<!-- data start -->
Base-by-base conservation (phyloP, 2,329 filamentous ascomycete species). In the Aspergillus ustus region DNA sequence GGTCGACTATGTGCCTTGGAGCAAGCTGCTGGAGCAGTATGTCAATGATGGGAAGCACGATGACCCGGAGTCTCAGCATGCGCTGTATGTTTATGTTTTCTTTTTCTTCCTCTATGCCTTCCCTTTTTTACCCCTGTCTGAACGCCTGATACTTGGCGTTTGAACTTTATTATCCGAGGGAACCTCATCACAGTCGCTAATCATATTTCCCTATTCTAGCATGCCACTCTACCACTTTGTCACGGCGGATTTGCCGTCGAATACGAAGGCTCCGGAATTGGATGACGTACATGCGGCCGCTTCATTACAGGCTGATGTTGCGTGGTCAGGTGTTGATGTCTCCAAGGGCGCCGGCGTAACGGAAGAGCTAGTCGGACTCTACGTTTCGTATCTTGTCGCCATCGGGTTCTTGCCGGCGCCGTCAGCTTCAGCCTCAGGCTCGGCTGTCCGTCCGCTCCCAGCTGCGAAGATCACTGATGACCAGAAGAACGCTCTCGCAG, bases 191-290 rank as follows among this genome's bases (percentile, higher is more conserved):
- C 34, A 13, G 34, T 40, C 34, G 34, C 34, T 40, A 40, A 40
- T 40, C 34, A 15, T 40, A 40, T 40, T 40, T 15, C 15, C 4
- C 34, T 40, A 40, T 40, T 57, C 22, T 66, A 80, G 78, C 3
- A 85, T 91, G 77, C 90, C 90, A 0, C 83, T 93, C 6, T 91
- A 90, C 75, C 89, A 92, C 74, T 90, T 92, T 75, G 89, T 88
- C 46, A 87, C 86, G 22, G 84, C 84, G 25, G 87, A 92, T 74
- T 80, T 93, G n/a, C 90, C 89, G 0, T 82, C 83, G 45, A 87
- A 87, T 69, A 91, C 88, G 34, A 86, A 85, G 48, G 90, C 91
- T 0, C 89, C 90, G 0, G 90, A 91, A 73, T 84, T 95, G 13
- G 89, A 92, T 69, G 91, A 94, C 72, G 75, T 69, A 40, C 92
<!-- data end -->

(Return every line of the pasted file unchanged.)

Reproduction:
Base-by-base conservation (phyloP, 2,329 filamentous ascomycete species). In the Aspergillus ustus region DNA sequence GGTCGACTATGTGCCTTGGAGCAAGCTGCTGGAGCAGTATGTCAATGATGGGAAGCACGATGACCCGGAGTCTCAGCATGCGCTGTATGTTTATGTTTTCTTTTTCTTCCTCTATGCCTTCCCTTTTTTACCCCTGTCTGAACGCCTGATACTTGGCGTTTGAACTTTATTATCCGAGGGAACCTCATCACAGTCGCTAATCATATTTCCCTATTCTAGCATGCCACTCTACCACTTTGTCACGGCGGATTTGCCGTCGAATACGAAGGCTCCGGAATTGGATGACGTACATGCGGCCGCTTCATTACAGGCTGATGTTGCGTGGTCAGGTGTTGATGTCTCCAAGGGCGCCGGCGTAACGGAAGAGCTAGTCGGACTCTACGTTTCGTATCTTGTCGCCATCGGGTTCTTGCCGGCGCCGTCAGCTTCAGCCTCAGGCTCGGCTGTCCGTCCGCTCCCAGCTGCGAAGATCACTGATGACCAGAAGAACGCTCTCGCAG, bases 191-290 rank as follows among this genome's bases (percentile, higher is more conserved):
- C 34, A 13, G 34, T 40, C 34, G 34, C 34, T 40, A 40, A 40
- T 40, C 34, A 15, T 40, A 40, T 40, T 40, T 15, C 15, C 4
- C 34, T 40, A 40, T 40, T 57, C 22, T 66, A 80, G 78, C 3
- A 85, T 91, G 77, C 90, C 90, A 0, C 83, T 93, C 6, T 91
- A 90, C 75, C 89, A 92, C 74, T 90, T 92, T 75, G 89, T 88
- C 46, A 87, C 86, G 22, G 84, C 84, G 25, G 87, A 92, T 74
- T 80, T 93, G n/a, C 90, C 89, G 0, T 82, C 83, G 45, A 87
- A 87, T 69, A 91, C 88, G 34, A 86, A 85, G 48, G 90, C 91
- T 0, C 89, C 90, G 0, G 90, A 91, A 73, T 84, T 95, G 13
- G 89, A 92, T 69, G 91, A 94, C 72, G 75, T 69, A 40, C 92